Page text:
By JC Mead
A fixer upper to renovate, a sexy ghost’s soul to save, and a hot Southern man to woo–life as a single mom just got interesting.
Up the attic stairs I went, the broom handle banging along the narrow walls like Morse code. It didn’t take long to clean up, but the musky smell of sandalwood grew stronger as I swept the last of the mirror fragments.
I put the broom down and considered the size of the attic. Splitting it in half with a removable wall or bookcase would work. I continued to survey the room and the paintings grabbed my attention. I stared at the face of the soldier that I saw after the mirror fell. He looked kind and gentle with an undeniable intelligence in his eyes. In the portrait, he wore a plaid jacket and waistcoat, a blue bonnet on his head, and was armed with a broadsword and pistol. My guess was a Scottish soldier. It must have been a very old painting a relative brought over from Scotland, or maybe a previous owner just bought it because they liked it.
I stared at the portrait for a minute longer and unexpectedly reached out and touched his cheek. Instantaneously I was in the kitchen across from him. He leaned up against a counter, the same white cup engulfed in his calloused hand. He wore a soil-smeared white T-shirt with worn pants, a day-old beard on his face. The intense smell of sandalwood overwhelmed me and herbs were scattered on the counter next to him.
There was dirt not only under his fingernails, but all over the floor by his boots. Rusty garden shears and a hand-woven basket that overflowed with flowers rested near his heel. My eyes slowly traveled up from the floor. He was lean with tanned arms, apparently from working outside. His profile showed a straight nose and a strong jaw not spoiled by the scruff of his beard. I turned my head in the direction of his stare and saw our yard, covered with flowers and herbs.
Huge patches of lavender, mugwort, and chamomile towered over squat bushes of culinary herbs. White roses wound around taller plants and carpets of peppermint both grew wildly around the formal garden herbs. A glittering stone path led to a small grove of fruit trees and a tiny pond. It was the most beautiful garden I ever laid eyes on.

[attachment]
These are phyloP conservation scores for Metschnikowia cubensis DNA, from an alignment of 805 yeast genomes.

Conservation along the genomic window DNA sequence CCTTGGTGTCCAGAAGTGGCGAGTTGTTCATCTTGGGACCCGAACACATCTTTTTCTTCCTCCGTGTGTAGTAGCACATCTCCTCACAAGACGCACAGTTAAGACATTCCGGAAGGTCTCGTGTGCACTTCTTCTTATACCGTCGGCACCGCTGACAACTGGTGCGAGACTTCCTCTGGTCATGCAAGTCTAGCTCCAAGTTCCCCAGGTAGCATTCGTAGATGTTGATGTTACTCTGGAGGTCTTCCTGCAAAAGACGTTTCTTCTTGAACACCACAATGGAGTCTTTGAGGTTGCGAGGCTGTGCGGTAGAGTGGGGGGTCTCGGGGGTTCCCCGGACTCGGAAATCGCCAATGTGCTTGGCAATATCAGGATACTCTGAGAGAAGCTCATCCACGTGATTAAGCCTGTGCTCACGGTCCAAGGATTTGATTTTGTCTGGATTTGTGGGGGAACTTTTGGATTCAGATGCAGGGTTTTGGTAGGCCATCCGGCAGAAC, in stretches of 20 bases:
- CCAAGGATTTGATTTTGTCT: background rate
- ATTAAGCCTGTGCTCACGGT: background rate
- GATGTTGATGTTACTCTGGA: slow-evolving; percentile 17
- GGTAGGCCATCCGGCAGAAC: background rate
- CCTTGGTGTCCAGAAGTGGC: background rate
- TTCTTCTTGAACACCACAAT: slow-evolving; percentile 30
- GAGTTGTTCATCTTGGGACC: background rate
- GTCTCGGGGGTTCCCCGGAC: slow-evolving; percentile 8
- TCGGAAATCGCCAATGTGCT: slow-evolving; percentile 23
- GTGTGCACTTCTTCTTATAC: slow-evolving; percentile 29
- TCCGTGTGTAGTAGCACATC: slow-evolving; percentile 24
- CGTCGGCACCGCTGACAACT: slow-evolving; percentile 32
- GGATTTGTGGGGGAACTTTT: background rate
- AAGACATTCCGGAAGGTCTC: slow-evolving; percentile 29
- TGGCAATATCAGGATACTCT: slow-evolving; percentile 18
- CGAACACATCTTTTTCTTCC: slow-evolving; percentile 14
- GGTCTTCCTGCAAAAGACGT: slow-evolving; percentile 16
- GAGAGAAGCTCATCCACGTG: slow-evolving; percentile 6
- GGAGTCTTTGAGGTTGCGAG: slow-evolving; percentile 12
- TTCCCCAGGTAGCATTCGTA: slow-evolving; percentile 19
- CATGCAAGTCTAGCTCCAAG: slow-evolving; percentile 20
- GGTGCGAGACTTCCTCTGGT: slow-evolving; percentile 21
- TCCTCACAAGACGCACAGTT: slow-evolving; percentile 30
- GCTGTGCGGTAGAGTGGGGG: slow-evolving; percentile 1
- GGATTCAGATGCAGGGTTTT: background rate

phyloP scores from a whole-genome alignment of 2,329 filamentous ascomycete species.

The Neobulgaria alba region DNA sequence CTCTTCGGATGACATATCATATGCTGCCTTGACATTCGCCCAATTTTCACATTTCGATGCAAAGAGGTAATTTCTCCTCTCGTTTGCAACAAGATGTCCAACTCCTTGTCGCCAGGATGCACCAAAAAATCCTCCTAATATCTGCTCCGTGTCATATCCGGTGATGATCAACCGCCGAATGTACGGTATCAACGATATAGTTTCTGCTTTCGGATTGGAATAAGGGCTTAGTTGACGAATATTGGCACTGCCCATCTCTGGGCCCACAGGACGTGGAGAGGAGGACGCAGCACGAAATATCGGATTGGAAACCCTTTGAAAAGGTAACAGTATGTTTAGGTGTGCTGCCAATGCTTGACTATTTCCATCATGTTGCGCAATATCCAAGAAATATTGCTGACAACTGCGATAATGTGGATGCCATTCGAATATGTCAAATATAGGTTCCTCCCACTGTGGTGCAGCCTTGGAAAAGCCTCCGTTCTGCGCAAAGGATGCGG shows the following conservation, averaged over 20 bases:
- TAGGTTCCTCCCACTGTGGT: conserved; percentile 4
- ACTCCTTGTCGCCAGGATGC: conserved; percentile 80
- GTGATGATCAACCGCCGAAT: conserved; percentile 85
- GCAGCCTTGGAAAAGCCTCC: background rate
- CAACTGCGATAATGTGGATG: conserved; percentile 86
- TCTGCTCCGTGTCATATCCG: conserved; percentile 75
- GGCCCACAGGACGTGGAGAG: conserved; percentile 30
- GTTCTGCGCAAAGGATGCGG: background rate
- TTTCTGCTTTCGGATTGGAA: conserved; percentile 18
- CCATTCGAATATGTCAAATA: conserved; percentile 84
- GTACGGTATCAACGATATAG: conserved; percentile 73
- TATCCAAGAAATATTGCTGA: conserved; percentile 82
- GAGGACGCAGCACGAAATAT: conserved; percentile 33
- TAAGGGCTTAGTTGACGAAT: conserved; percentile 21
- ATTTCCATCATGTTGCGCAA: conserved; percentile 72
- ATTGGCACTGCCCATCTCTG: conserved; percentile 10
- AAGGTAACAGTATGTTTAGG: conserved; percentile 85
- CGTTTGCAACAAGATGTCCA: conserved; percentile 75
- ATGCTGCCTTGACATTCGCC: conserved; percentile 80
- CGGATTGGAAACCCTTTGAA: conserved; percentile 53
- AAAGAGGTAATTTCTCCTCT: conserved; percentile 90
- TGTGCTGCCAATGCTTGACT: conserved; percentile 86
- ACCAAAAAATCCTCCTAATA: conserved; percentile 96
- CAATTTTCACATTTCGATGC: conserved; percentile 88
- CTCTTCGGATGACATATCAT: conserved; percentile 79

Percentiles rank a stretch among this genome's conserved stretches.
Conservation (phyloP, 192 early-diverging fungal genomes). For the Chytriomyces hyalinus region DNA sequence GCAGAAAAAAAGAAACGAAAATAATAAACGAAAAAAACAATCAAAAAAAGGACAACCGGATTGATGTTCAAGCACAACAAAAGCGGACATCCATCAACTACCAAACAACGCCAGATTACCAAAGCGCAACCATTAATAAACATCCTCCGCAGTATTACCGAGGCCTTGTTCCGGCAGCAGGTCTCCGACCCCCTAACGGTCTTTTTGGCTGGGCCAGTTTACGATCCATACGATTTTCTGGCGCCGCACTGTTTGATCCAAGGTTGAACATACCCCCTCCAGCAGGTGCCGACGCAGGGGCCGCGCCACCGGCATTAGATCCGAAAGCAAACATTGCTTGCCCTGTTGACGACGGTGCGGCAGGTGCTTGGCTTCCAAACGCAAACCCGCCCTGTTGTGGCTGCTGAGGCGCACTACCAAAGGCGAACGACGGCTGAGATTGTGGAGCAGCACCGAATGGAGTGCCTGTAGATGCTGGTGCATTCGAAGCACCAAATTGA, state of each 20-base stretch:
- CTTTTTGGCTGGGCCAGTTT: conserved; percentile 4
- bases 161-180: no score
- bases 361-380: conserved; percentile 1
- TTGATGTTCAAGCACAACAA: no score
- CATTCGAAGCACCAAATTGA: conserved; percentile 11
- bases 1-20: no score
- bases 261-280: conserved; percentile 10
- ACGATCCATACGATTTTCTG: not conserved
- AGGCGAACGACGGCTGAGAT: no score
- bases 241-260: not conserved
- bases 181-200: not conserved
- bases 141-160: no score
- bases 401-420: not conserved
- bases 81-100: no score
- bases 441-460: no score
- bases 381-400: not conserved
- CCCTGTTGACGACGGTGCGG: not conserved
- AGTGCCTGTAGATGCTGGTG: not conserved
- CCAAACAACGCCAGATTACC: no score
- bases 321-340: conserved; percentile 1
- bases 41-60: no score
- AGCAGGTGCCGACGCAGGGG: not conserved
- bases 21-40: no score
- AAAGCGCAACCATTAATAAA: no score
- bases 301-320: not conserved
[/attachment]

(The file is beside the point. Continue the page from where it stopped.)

I slowly turned back to him and he stared at me. Those eyes, caramel brown, soft and full of fire all at once looked straight at me--almost through me.
The man from my vision.
I snatched my hand back and was once again on the attic floor in front of the painting. I sat there dumbstruck and tried to figure out what it meant. He must have lived here at some point, an original owner. I’d have to explore the history of the house when I went into town. The smell of sandalwood hung in the air as I headed downstairs to tell Jess.
“So you think we can find out more at the courthouse?” she asked.
“Yeah, I can review the older records to see who used to own it. That would be easier than trying to get in touch with the last owner’s family.”
“The garden sounds nice. I’d love to do that,” she mused.
“Me too,” I agreed. “I hope we have the time next spring since this fall will be dedicated to fixing up the house. You know, I think after I find out more on our man in the painting, maybe we should smudge the house like you suggested.”
“Why, do you think his energy is negative?” Jess asked.
“No, that’s the weird part. Actually, I feel comfortable around his energy. Connected I guess is the only way I can describe it.” I envisioned him in the kitchen surrounded by herbs, content and at home there.
Jess interrupted my thoughts. “Why would you want to smudge? I figured if there were a lot of owners we could do it to clear the space, but if you’re having visions of him maybe it should wait.”
“I guess it’s the mommy in me protecting the kids. My instincts about men aren’t great.”
We walked into the kitchen with the kids on our heels, whining and grumbling for a lunch break. I went to the fridge to get myself a drink and noticed the cold spot on the floor was the same as in my vision.